Monday, December 5, 2011


              There is a theme that runs through the books we have been reading, although Keller and Nouwen speak of this theme somewhat differently.  The theme for Nouwen is recognizing that we are beloved; Keller speaks of this insight from the perspective of salvation.  Father Nouwen has written other books which delve into discovering and living into beloved-ness, which are also well worth pursuing.  However, in the spirit of full disclosure, I am a fan of virtually anything Nouwen has written.  The Rev. Charlie Cook, who led the Executive Council retreat this past weekend, spoke of a friend of his who also knew Fr. Nouwen fairly well.  His friend said one time that Nouwen could get anything published, including his grocery list.  I confess I would probably purchase and read that list with great glee.

 Yesterday, I had the privilege of celebrating the Baptism of two new members of the Body of Christ; Olivia is a beautiful four-month-old infant and Dylan is a young man about 25, and both were “born anew” into Christ Jesus.  At every Baptism, I am reminded of the words of the Father as Jesus comes up out of the waters of the Jordan River, “This is my beloved son, with whom I am well pleased.”  (Matthew 3:17 and Luke 3:22)  Would that we could only remember how beloved we are to the Father!  How different our lives would be, and therefore how different we would respond to the needs of the world.

               I have a friend in San Angelo who is a retired pediatrician.  Dr Ralph Chase began saying to his patients almost 50 years ago, “You know what? You are wonderful and I love you.”  He began that refrain when he realized one day that many of his patients received absolutely no affirmation just for affirmation’s sake.  Out of his own deep piety, Dr. Chase found that he could make a difference in children’s lives not through science, but by proclaiming their beloved-ness to them.   Ralph now offers that same refrain to almost everyone.  Any time I see the good doctor, I try to repeat his words to him before he has a chance to speak; it has become something of a contest for us to see who can offer that affirmation first.  What a joy to know such a saint!

               I have taken for myself a slightly different slant with young children, usually younger than 7 years old or so.  When I have a chance to speak to them I will say, “You are wonderful.  Do you know that?”  Most of the time the children will say, “Yes,” sometime to the protestations of their parents, which I ignore.  I then tell them, “Don’t ever forget it!”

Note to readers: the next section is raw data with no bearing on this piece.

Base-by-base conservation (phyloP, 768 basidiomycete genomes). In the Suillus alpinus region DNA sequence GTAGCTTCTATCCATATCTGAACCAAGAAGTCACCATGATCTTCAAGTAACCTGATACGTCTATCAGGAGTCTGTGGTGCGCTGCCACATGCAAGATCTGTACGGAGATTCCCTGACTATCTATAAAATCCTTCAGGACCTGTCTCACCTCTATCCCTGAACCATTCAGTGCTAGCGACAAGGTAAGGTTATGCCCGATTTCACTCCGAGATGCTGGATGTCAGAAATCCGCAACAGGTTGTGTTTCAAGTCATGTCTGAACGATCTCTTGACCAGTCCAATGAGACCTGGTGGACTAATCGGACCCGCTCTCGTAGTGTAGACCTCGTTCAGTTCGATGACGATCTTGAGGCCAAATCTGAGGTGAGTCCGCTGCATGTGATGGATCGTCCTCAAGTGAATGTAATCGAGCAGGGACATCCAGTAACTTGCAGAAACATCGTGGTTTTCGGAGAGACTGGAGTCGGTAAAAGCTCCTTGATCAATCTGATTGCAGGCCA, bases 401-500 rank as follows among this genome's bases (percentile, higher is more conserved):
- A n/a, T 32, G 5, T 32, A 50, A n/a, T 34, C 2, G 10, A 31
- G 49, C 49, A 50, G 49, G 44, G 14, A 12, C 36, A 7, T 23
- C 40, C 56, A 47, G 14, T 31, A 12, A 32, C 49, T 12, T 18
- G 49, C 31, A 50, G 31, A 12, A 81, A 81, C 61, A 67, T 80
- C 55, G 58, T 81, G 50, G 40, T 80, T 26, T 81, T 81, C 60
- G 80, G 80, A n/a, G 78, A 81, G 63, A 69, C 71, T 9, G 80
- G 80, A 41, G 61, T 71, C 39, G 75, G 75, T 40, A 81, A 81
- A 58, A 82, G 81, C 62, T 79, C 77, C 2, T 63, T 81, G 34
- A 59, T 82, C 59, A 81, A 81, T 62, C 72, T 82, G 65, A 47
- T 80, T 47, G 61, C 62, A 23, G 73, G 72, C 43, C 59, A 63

You see, I am convinced that sometime around age 7, we begin to forget how beloved by God we really are and begin to search for a myriad of ways to show our parents, teachers, friends, and even ourselves that we have some value.  Some use academics, some use mind altering substances, some use their bodies, some use religion.  Some become “younger brothers” and some “older brothers” and some a combination of the two, trying desperately to find or earn beloved-ness.  Both Nouwen and Keller are calling us to listen carefully for the voice of God speaking to our hearts, reminding us that we too are beloved, not because of what we do or don’t do, but just because we are.

               More on this tomorrow.

1 comment:

  1. I think the other side to this is to not just recognize that we are "God's beloved with whom God is well pleased" - but so are all the baptized. This means that all are part of the greater Circle of God's love and, therefore, we each have a responsibility to see one another as our equal. It follows Christ's commandment to "love thy neighbor."

    Your theory of losing recognition of God's love at age 7 is quite interesting. I think this could very well be due to the desensitization we undergo in the society of which we belong to. But the love of God is something that is taught and learned in my opinion. I am inclined to believe that the love of God settles in our hearts probably in early to mid-adolescence. At least that is when, according to my experience, I began to rationalize this truth. Of course, in the mind of a child, as you allude to, perhaps the innocence is preserved up until the age of 7 before desensitization takes place as a reality and clouds the true vision of WHO God is in one’s life.

    Starting off in the Baptist Church (first 13 years of my life), I always found it puzzling why people would be baptized multiple times. I would hear things like “the first baptism didn’t take.” I looked at baptism as something I could control in that respect. I never looked at it in the form (before) that I understand it now and as the Episcopal Church teaches – a “sacrament by which God adopts us as his children and makes us members of Christ's Body, the Church, and inheritors of the kingdom of God.” (BCP, 858) I am proud that there is a covenant not just that I hold with my God but all those who have been joined as inheritors of the kingdom of God. Not only is this is a covenant we hold with one another and our God – but shows that we have a tremendous responsibility in supporting one another – not matter how we differ from one another – in our walk in God.

    Br. Thomas Squiers, BOSM


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